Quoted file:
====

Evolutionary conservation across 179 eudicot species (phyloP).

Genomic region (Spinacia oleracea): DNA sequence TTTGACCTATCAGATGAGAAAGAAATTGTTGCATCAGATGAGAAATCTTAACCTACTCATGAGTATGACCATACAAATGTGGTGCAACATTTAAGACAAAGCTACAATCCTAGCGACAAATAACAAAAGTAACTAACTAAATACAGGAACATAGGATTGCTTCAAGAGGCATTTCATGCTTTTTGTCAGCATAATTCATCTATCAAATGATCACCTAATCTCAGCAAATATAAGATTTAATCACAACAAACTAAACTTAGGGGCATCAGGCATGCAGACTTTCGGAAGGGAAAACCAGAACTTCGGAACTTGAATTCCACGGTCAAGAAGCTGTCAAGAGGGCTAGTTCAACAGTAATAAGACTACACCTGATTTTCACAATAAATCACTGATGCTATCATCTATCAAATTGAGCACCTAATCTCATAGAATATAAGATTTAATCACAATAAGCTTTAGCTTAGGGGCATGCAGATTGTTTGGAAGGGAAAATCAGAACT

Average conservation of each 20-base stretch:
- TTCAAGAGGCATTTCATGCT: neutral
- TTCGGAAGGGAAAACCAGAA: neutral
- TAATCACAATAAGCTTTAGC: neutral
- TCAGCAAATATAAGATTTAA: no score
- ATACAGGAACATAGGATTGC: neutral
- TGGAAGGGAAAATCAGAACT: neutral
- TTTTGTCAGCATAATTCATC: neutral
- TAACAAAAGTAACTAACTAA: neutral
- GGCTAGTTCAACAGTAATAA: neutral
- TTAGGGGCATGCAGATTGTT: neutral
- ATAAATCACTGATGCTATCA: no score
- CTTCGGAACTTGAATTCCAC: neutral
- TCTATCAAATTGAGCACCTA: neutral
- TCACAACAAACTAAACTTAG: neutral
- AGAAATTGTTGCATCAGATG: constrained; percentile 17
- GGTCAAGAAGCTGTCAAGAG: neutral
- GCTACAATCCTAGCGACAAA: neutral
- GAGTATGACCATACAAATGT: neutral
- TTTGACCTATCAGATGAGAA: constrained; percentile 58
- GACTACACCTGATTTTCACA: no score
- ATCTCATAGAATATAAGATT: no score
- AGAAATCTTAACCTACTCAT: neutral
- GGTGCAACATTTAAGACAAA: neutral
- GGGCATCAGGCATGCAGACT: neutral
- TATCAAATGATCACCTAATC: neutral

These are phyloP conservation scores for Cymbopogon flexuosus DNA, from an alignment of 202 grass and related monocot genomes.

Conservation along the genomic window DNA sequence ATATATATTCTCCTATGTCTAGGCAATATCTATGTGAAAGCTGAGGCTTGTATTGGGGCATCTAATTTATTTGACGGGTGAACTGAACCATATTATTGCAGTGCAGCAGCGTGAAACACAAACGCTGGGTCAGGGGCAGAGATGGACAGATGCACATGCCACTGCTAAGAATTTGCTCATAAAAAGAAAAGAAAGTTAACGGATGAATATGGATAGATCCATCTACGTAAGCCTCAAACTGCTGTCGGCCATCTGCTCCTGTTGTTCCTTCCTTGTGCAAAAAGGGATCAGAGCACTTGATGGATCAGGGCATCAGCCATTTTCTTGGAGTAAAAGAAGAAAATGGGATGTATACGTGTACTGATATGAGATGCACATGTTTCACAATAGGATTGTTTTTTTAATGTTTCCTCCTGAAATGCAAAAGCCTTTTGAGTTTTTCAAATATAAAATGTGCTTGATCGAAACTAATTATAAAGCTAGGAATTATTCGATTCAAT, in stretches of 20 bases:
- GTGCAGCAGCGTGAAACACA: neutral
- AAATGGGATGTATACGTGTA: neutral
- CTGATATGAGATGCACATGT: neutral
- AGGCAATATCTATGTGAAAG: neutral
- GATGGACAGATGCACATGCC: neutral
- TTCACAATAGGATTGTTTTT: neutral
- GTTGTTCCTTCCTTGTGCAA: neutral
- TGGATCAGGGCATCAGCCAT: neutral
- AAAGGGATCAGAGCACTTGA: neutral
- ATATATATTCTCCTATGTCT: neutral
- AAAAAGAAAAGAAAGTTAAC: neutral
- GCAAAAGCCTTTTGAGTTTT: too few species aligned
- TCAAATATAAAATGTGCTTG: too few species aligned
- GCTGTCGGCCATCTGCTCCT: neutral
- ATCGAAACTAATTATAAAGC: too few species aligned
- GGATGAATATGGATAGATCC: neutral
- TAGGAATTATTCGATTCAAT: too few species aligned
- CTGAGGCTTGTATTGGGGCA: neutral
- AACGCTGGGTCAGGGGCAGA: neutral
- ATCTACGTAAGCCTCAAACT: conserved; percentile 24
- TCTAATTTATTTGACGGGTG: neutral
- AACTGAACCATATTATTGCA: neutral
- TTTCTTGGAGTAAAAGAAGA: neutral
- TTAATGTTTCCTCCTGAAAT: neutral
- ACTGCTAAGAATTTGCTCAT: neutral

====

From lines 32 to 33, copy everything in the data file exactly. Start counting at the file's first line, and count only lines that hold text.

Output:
- AAATGGGATGTATACGTGTA: neutral
- CTGATATGAGATGCACATGT: neutral